The resonance energy of amides and their radical cations
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The resonance energy of an amide can be calculated through comparison with a model amine and a model ketone (or aldehyde) with subtraction of the “residual” fragments. This classical approach, employing gas-phase experimental enthalpies of formation, corresponds to ca. 70 kJ mol−1 (≈ 16 kcal mol−1) for N,N-dimethylacetamide (DMA), a value close to that of the C(O)-N rotational barrier. Using a similar approach to explore the resonance energy of the DMA radical cation leads to the question of whether the amine radical cation or the ketone/aldehyde radical cation is the most appropriate model. An additional complication is whether the amide radical cation loses a π electron or an nO electron. These issues are analyzed. For DMA radical cation, the π orbital loses the electron and spin is mostly localized at nitrogen. A negative resonance energy of ca. 22 kJ mol−1 (5 kcal mol−1) is obtained. This somewhat surprising result can be attributed to reduced stabilization due to delocalization of a single electron relative to an electron pair and its significant localization on nitrogen which is exceeded by coulombic destabilization of the carbonyl carbon by the adjacent nitrogen.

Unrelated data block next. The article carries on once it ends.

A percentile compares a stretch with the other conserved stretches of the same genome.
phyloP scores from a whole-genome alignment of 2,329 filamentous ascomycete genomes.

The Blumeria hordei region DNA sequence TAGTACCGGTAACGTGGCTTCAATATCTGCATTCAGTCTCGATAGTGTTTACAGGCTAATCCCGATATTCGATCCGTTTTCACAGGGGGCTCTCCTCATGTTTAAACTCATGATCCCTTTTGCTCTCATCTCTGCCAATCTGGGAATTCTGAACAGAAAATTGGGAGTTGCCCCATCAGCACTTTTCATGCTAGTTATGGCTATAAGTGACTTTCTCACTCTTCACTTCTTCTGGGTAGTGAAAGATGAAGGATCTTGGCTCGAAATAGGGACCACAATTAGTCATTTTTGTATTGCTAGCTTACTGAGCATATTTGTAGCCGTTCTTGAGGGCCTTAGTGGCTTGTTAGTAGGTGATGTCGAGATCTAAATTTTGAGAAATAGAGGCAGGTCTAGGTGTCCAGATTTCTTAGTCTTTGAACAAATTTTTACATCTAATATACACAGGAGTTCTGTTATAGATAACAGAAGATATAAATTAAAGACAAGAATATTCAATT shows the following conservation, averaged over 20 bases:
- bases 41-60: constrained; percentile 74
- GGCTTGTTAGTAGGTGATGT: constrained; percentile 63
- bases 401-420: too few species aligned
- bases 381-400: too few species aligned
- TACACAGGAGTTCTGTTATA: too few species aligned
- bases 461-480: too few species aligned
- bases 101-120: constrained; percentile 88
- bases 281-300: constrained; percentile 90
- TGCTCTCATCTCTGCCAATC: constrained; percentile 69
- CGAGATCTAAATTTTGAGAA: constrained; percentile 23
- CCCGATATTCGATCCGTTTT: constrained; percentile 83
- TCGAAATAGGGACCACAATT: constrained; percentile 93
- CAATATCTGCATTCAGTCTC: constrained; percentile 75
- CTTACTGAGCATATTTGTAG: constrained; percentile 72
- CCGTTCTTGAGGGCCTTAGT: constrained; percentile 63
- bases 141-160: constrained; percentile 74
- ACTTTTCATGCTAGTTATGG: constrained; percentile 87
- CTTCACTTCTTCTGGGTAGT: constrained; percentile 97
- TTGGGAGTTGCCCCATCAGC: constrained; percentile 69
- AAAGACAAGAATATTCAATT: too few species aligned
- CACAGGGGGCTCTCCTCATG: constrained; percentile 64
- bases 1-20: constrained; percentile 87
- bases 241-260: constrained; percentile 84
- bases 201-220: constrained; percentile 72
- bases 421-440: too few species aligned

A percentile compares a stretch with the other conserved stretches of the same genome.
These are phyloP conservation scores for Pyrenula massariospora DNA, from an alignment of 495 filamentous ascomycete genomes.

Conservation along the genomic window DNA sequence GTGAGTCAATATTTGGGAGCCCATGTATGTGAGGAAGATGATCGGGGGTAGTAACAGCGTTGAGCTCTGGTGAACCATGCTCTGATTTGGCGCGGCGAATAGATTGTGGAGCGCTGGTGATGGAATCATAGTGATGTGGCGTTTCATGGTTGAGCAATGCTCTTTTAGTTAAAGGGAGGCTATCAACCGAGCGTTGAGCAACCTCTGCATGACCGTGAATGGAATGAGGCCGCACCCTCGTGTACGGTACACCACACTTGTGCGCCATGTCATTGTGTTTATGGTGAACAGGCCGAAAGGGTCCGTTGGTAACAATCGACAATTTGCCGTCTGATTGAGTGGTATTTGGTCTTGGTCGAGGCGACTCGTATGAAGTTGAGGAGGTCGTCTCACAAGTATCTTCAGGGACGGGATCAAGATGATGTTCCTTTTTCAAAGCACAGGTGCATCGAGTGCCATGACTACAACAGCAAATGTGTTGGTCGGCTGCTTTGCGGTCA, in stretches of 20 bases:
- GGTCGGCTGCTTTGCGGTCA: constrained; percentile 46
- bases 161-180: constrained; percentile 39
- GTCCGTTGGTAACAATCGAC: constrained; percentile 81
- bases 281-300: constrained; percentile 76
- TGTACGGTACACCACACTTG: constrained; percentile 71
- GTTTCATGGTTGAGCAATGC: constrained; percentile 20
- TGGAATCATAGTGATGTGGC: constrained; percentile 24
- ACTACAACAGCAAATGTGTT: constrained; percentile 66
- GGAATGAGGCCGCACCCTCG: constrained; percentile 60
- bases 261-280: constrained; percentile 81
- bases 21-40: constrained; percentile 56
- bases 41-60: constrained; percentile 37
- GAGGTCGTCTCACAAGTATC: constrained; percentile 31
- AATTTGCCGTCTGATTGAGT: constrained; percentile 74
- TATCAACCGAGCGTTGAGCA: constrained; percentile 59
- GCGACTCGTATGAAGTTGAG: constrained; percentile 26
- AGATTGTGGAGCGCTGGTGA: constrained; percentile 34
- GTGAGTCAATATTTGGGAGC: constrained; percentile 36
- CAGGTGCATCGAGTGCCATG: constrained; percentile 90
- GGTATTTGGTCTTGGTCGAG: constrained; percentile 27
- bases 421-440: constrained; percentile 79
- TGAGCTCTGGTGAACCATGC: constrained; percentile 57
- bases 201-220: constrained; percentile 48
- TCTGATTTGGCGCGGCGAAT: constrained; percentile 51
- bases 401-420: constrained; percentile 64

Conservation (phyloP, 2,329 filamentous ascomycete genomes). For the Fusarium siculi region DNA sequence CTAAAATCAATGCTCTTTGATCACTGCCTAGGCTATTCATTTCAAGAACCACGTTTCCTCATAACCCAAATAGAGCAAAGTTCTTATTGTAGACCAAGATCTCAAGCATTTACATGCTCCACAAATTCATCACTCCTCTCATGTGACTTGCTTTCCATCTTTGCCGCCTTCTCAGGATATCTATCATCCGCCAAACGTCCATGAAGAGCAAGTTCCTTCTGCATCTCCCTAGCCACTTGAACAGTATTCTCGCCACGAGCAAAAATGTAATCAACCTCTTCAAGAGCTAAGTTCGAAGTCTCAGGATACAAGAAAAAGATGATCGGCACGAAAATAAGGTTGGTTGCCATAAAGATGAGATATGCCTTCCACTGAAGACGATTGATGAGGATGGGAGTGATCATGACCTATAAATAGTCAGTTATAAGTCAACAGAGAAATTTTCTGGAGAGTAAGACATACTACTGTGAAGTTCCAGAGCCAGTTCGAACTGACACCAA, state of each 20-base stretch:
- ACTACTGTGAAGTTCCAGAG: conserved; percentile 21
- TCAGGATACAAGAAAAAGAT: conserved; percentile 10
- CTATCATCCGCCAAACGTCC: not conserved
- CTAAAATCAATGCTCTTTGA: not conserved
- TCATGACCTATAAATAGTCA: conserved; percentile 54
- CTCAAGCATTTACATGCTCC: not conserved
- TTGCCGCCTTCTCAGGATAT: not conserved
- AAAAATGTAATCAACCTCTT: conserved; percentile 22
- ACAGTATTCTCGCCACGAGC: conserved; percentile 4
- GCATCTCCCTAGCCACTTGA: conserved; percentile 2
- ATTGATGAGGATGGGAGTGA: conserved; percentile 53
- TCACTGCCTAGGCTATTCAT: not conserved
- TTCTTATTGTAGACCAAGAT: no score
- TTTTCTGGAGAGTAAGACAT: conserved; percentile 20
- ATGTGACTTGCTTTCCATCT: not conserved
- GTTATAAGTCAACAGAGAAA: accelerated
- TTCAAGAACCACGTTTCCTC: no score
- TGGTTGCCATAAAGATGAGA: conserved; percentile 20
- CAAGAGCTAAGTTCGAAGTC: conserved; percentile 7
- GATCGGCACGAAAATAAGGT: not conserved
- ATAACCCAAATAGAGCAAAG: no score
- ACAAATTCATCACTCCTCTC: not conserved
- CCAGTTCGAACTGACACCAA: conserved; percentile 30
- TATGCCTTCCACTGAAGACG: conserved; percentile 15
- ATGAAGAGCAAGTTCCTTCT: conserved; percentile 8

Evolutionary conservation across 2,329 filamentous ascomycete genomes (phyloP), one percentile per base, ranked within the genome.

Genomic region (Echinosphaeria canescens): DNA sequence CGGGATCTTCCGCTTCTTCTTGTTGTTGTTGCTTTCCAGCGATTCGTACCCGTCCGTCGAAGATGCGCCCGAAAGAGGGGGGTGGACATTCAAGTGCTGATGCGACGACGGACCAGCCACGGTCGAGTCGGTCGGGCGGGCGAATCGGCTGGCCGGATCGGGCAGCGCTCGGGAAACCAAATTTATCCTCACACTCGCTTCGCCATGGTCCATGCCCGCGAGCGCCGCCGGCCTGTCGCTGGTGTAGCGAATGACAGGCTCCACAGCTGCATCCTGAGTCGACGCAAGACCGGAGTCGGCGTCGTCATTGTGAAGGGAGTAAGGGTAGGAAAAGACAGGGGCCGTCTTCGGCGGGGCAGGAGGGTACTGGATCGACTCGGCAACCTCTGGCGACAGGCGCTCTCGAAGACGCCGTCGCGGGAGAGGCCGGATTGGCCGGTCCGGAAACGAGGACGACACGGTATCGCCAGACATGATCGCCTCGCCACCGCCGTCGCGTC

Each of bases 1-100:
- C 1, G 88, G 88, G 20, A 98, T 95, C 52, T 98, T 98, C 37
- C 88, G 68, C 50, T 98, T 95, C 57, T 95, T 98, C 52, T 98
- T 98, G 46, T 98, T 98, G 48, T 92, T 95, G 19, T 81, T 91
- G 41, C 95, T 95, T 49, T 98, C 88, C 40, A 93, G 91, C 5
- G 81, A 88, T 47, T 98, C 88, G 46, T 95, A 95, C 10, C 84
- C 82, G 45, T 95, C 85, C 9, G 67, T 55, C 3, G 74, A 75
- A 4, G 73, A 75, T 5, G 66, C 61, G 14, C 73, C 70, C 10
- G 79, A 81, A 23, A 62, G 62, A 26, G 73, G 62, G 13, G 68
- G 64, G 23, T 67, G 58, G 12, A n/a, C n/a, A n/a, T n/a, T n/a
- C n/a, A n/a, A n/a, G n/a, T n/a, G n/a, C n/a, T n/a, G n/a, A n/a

KeywordsAmides Radical cations Resonance energy Enthalpies of formation Ionization potentials ESR
Compliance with ethical standards
We did not perform any experiments when preparing this review article, so neither ethics review nor informed consent was necessary.
Conflict of interest
The authors declare that they have no conflicts of interest.
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